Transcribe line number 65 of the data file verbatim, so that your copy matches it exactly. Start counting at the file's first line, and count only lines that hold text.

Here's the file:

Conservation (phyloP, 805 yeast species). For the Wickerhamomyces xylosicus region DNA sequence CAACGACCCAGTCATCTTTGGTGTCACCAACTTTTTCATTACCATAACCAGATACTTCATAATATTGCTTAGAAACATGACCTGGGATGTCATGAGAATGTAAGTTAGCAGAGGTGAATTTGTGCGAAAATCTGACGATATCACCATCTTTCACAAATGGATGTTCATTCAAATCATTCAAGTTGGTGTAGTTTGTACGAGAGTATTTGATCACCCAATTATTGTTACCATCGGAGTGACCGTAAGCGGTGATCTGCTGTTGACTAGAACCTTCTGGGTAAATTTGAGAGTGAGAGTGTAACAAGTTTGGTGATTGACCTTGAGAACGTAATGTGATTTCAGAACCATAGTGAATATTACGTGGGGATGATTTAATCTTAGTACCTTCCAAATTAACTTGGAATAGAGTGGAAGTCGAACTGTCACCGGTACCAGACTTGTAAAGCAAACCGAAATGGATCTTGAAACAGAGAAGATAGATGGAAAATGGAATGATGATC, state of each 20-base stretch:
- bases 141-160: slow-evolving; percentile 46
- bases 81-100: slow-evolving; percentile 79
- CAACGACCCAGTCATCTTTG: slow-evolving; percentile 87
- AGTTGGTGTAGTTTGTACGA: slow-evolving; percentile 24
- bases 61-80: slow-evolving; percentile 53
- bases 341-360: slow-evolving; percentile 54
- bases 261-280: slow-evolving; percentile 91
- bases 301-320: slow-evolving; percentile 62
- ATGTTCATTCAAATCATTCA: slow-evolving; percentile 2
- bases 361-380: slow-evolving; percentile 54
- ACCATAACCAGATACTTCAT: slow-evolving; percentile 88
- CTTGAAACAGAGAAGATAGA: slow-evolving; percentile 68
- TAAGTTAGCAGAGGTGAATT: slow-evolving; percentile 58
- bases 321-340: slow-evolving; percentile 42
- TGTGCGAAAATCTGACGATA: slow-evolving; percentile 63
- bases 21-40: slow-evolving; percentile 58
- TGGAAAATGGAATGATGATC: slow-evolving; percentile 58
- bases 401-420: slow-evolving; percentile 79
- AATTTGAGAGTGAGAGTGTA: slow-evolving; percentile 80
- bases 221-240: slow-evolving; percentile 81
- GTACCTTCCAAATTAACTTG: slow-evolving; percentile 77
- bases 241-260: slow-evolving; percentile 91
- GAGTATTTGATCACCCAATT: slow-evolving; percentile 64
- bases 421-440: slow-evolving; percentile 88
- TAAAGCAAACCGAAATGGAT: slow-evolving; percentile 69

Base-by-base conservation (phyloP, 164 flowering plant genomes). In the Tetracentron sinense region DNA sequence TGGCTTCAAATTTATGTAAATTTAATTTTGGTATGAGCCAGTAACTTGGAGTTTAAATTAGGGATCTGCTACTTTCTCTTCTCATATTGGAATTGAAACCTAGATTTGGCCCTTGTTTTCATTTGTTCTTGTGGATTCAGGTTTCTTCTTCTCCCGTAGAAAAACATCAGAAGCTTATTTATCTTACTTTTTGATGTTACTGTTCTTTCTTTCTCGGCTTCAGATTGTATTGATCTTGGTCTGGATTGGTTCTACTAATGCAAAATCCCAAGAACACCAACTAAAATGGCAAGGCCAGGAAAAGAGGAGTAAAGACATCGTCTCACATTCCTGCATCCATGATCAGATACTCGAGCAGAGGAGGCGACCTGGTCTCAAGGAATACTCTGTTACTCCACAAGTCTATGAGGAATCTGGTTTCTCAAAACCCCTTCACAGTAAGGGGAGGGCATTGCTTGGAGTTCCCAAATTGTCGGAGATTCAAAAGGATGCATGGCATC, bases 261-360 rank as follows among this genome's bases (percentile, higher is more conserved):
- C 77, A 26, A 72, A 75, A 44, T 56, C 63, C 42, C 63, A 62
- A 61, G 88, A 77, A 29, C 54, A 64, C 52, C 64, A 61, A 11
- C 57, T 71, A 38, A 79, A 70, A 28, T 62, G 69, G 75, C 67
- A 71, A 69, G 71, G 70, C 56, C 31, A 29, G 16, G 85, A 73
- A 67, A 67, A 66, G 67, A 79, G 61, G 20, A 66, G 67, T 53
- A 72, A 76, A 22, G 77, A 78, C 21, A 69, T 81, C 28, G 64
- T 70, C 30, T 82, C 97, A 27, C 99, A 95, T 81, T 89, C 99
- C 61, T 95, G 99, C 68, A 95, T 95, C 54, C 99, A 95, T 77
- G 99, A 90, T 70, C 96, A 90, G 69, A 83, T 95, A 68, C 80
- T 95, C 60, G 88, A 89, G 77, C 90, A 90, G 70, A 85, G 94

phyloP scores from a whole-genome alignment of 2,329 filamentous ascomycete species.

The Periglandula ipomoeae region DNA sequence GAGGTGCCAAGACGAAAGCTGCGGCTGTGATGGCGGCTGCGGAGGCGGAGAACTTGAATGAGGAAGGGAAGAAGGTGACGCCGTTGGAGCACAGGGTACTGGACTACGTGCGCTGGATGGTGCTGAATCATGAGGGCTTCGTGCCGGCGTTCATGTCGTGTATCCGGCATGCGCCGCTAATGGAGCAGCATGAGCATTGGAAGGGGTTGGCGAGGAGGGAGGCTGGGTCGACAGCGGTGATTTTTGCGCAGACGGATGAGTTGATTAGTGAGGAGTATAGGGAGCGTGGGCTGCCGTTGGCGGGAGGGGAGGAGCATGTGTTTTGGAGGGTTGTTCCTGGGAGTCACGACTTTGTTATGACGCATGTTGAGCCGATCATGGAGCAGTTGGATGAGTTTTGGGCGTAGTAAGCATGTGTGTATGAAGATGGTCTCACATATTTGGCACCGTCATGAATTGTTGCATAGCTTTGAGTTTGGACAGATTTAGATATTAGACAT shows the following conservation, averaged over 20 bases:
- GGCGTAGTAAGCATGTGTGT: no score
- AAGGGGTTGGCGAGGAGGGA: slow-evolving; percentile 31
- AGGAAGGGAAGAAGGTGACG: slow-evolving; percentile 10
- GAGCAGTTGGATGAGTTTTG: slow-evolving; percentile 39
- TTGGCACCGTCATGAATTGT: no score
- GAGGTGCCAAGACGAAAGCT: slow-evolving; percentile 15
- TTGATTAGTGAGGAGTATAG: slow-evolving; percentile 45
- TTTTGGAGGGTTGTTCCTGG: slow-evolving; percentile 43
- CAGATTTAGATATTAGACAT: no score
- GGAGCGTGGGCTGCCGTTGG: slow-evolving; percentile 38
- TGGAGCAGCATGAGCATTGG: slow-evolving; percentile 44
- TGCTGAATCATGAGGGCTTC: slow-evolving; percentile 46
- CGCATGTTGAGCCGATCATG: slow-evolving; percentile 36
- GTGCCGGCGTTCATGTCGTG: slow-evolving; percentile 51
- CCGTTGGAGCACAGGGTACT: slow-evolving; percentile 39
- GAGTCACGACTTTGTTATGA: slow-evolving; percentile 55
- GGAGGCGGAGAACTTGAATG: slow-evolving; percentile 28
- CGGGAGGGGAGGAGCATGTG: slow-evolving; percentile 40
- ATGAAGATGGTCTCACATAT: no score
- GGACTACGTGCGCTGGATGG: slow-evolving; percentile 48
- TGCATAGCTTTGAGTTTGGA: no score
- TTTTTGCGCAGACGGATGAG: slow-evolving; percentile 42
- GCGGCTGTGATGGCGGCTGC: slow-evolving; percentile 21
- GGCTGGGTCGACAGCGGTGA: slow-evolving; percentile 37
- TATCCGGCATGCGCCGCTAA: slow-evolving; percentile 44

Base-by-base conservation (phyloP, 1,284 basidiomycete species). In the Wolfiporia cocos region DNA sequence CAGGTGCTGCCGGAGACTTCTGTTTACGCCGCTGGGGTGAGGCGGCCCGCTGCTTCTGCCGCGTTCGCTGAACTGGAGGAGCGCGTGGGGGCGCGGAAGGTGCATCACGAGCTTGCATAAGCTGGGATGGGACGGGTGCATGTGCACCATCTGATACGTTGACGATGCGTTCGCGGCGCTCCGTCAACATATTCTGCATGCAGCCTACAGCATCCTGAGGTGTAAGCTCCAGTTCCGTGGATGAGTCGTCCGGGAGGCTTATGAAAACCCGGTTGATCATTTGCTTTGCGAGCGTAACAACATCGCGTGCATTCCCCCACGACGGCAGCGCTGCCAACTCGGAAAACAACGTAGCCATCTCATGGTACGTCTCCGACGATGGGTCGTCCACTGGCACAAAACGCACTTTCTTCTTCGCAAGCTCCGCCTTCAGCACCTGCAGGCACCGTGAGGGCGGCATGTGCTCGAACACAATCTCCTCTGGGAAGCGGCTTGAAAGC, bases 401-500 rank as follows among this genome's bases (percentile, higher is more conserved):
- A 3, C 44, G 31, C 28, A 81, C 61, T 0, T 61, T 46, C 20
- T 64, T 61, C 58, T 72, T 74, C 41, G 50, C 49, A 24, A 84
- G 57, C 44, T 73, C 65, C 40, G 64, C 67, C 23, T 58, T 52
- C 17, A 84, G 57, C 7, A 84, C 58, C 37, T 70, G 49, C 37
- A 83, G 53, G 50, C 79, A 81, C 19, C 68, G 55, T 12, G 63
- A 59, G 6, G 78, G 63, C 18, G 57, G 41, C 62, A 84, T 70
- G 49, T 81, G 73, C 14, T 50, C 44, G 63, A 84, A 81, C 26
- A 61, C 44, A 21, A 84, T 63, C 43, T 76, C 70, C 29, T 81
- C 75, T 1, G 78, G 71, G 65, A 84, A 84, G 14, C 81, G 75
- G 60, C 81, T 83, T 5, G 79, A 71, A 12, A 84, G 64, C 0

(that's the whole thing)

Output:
Base-by-base conservation (phyloP, 1,284 basidiomycete species). In the Wolfiporia cocos region DNA sequence CAGGTGCTGCCGGAGACTTCTGTTTACGCCGCTGGGGTGAGGCGGCCCGCTGCTTCTGCCGCGTTCGCTGAACTGGAGGAGCGCGTGGGGGCGCGGAAGGTGCATCACGAGCTTGCATAAGCTGGGATGGGACGGGTGCATGTGCACCATCTGATACGTTGACGATGCGTTCGCGGCGCTCCGTCAACATATTCTGCATGCAGCCTACAGCATCCTGAGGTGTAAGCTCCAGTTCCGTGGATGAGTCGTCCGGGAGGCTTATGAAAACCCGGTTGATCATTTGCTTTGCGAGCGTAACAACATCGCGTGCATTCCCCCACGACGGCAGCGCTGCCAACTCGGAAAACAACGTAGCCATCTCATGGTACGTCTCCGACGATGGGTCGTCCACTGGCACAAAACGCACTTTCTTCTTCGCAAGCTCCGCCTTCAGCACCTGCAGGCACCGTGAGGGCGGCATGTGCTCGAACACAATCTCCTCTGGGAAGCGGCTTGAAAGC, bases 401-500 rank as follows among this genome's bases (percentile, higher is more conserved):